The Milky Way galaxy is our home, and yet in some ways, it is the least understood galaxy. One of the biggest challenges astronomers have is in understanding its large-scale structure. Because we’re in the midst of it all, mapping our galaxy is a bit like trying to map the size and shape of a wooded park while standing in the middle of it.
One of the ways astronomers can map our galaxy is to measure the position and distance of thousands upon thousands of stars. This is one of the main goals of the Gaia mission, which studies the location and motion of more than a billion stars. Gaia has already revealed details in the structure of the Milky Way, such as a wave pattern among some stars.
Another method is to look at specific objects in our galaxy, such as star-forming nebulae. Star-forming nebulae tend to be located within the spiral arms of a galaxy, where there is the most gas and dust. The Spitzer infrared space telescope has measured the distances to young stars within many nebulae, which helped us confirm that the Milky Way has four main spiral arms.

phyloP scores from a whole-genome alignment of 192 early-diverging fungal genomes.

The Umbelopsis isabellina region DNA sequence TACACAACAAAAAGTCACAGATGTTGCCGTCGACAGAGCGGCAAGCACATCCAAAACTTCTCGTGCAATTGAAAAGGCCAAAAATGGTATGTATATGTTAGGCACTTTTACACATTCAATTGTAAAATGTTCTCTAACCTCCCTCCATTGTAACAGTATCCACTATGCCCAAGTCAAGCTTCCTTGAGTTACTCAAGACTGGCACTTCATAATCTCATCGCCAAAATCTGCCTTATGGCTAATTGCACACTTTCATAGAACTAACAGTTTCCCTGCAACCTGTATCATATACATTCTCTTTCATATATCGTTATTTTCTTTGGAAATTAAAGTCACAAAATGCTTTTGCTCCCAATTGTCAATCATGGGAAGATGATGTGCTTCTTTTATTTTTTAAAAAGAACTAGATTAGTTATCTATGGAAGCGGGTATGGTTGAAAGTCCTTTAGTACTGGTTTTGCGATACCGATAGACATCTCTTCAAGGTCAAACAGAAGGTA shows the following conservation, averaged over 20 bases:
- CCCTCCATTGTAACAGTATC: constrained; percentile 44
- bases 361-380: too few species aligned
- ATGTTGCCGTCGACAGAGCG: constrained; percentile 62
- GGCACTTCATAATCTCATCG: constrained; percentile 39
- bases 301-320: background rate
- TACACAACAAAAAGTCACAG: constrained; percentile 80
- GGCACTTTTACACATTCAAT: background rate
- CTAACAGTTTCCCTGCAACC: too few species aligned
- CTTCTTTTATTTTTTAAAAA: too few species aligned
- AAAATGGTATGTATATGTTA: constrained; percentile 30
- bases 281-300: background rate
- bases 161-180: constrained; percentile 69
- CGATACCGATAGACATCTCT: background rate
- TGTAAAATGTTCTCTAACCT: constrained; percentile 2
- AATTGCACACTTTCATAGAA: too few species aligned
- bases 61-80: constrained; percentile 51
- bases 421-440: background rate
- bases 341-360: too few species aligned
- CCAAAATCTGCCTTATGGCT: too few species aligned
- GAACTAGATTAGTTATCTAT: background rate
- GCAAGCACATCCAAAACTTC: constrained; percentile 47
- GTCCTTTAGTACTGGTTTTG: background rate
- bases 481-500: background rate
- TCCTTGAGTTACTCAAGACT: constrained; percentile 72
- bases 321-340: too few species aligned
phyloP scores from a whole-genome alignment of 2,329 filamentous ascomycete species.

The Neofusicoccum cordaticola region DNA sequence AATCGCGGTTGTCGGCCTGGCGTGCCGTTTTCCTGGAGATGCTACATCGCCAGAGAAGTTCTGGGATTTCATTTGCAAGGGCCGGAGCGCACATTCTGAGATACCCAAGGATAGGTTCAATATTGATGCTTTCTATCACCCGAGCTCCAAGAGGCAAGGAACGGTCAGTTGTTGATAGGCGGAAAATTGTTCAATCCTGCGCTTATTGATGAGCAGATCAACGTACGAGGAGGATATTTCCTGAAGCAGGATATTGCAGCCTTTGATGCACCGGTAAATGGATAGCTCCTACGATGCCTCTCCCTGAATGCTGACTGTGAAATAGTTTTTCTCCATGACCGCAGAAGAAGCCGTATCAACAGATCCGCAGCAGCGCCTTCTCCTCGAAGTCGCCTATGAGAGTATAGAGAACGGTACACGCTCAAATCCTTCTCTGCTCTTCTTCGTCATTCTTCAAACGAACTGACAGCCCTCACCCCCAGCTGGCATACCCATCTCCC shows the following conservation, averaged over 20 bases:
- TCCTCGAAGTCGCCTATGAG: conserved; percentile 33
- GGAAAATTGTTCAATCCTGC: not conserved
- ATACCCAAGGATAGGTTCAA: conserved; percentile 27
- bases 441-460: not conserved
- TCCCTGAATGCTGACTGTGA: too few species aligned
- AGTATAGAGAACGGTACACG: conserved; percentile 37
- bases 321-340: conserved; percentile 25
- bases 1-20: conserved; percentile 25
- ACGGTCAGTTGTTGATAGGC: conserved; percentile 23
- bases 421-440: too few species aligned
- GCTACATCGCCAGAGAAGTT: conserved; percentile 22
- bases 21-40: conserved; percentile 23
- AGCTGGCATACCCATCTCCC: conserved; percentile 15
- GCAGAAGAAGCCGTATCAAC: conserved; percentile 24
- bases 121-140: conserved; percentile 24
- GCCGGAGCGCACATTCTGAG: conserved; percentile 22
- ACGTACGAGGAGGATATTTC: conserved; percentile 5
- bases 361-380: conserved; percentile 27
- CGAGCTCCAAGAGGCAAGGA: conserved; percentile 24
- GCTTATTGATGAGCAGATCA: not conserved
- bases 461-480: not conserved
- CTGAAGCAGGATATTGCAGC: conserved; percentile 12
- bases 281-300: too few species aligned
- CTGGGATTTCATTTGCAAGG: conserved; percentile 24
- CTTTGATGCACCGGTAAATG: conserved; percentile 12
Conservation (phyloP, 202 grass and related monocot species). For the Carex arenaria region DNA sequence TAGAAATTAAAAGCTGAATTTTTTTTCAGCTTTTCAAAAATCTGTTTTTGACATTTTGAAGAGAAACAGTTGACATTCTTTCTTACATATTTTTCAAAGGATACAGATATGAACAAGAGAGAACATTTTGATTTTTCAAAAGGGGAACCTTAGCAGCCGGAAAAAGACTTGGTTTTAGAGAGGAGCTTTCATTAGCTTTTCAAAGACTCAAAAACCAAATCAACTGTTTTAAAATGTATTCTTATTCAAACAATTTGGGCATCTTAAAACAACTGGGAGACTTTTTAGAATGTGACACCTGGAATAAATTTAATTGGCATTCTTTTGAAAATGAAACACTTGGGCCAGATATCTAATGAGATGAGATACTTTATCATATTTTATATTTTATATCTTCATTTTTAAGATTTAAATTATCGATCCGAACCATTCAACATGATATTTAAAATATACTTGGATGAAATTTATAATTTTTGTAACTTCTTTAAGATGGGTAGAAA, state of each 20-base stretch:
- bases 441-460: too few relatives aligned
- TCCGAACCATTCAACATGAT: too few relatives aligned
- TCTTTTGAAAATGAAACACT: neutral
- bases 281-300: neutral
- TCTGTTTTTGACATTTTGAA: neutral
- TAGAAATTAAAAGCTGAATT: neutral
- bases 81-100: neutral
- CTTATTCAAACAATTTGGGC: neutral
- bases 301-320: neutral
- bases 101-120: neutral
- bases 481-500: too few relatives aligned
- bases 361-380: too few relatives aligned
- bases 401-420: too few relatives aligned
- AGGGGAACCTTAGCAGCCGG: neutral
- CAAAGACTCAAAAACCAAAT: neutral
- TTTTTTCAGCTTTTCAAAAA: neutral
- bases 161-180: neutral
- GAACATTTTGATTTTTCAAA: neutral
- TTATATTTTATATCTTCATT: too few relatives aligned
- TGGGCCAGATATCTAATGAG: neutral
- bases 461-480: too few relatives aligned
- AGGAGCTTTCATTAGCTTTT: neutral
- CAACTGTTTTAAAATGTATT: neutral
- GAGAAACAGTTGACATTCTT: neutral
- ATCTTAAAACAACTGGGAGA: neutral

A new study combines data from Gaia and Spitzer, comparing the location of some nebulae with the overall spiral distribution of stars.[^1] The study focused on a main spiral arm within the galaxy known as the Sagittarius Arm. It is the spiral arm just inward from the Sun’s arm of Orion. The team hoped to measure an aspect of the spiral arm known as the pitch angle. It tells you how tightly wound a spiral arm is. The larger the pitch angle, the more open the spiral arms are. In the case of the Sagittarius Arm, the pitch angle is about 12 degrees. But pitch the angle of some nebulae are very different.
The team looked at four prominent nebulae in our night sky: the Eagle Nebula (which contains the Pillars of Creation), the Omega Nebula, the Trifid Nebula, and the Lagoon Nebula. These four nebulae are in the same general region and were used in the 1950s to confirm the existence of the Sagittarius Arm. This new study pinned down the location of these nebulae and other stars and found the region has a pitch angle of 60 degrees.
This doesn’t mean our original measure of the Sagittarius Arm is wrong, but it does point to a type of structure known as galactic spurs. Some spiral galaxies have very smooth spiral arms, where gas, dust, and star-forming regions are all along the same curve. Other spiral galaxies have more broken spiral arms, with small feathery offshoots called spurs. We don’t know for sure which type of galaxy the Milky Way is, but this new study points to it being the latter.
Reference: Kuhn, M. A., et al. “A high pitch angle structure in the Sagittarius Arm.” Astronomy & Astrophysics 651 (2021): L10.
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